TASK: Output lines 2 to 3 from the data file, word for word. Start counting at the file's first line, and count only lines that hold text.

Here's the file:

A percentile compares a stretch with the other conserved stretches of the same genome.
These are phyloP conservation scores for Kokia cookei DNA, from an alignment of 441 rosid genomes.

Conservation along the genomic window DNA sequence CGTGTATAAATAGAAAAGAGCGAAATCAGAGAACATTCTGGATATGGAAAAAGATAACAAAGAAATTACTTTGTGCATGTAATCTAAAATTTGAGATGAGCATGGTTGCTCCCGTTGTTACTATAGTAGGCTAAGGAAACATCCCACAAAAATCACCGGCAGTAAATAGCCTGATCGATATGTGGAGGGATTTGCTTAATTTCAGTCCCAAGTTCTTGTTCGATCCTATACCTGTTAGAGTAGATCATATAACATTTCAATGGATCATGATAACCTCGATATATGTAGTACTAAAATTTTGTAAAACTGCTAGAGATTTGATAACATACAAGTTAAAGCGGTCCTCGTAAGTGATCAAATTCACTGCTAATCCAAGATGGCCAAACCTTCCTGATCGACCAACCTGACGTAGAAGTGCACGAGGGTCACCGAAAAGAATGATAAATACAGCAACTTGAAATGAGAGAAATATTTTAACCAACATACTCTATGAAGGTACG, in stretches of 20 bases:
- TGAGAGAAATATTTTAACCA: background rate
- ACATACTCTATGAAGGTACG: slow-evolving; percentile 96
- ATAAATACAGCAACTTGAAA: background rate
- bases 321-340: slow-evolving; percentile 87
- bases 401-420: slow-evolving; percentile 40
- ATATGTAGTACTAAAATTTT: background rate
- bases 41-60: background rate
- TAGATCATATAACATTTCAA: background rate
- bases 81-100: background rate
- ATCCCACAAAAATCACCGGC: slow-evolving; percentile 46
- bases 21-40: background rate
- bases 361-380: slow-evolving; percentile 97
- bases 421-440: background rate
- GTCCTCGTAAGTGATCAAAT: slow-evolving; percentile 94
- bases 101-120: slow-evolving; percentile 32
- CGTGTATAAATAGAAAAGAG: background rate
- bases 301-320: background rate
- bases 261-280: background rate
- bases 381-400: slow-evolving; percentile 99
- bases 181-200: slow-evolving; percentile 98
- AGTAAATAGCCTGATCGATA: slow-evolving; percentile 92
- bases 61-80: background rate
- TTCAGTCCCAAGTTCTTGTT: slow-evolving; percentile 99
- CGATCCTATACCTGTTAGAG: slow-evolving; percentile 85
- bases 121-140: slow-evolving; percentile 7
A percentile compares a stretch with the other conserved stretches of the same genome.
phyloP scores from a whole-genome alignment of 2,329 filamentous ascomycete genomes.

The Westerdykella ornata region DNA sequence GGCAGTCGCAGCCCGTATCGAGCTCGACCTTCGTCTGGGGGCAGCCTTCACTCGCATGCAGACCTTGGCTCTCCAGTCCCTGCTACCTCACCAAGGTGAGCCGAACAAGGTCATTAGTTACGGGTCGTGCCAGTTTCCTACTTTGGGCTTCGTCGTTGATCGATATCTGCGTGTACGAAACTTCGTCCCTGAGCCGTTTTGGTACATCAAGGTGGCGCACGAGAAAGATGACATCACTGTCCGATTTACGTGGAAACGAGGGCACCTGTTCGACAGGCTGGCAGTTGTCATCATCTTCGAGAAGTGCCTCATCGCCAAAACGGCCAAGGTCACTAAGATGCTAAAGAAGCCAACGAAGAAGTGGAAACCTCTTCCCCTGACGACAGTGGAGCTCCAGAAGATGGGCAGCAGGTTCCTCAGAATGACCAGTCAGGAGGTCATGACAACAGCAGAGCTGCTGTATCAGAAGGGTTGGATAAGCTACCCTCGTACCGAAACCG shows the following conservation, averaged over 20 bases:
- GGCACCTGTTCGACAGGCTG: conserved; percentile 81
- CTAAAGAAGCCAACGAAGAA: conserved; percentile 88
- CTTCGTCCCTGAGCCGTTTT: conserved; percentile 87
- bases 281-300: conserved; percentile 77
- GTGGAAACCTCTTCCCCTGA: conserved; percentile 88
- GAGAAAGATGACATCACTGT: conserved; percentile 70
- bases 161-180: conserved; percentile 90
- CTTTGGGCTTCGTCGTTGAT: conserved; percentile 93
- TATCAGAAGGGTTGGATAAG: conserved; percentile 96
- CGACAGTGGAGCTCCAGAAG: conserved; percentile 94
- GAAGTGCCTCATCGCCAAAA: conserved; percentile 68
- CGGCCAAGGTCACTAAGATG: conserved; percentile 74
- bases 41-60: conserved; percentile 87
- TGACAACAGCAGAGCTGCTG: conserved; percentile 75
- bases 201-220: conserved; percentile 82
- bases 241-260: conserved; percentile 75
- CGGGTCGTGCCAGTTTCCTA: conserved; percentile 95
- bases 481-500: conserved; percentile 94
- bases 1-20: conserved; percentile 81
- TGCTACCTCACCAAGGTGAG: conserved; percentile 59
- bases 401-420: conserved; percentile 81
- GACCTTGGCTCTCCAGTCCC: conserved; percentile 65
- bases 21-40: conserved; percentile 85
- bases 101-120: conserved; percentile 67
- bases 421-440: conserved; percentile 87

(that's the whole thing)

These are phyloP conservation scores for Kokia cookei DNA, from an alignment of 441 rosid genomes.

Conservation along the genomic window DNA sequence CGTGTATAAATAGAAAAGAGCGAAATCAGAGAACATTCTGGATATGGAAAAAGATAACAAAGAAATTACTTTGTGCATGTAATCTAAAATTTGAGATGAGCATGGTTGCTCCCGTTGTTACTATAGTAGGCTAAGGAAACATCCCACAAAAATCACCGGCAGTAAATAGCCTGATCGATATGTGGAGGGATTTGCTTAATTTCAGTCCCAAGTTCTTGTTCGATCCTATACCTGTTAGAGTAGATCATATAACATTTCAATGGATCATGATAACCTCGATATATGTAGTACTAAAATTTTGTAAAACTGCTAGAGATTTGATAACATACAAGTTAAAGCGGTCCTCGTAAGTGATCAAATTCACTGCTAATCCAAGATGGCCAAACCTTCCTGATCGACCAACCTGACGTAGAAGTGCACGAGGGTCACCGAAAAGAATGATAAATACAGCAACTTGAAATGAGAGAAATATTTTAACCAACATACTCTATGAAGGTACG, in stretches of 20 bases: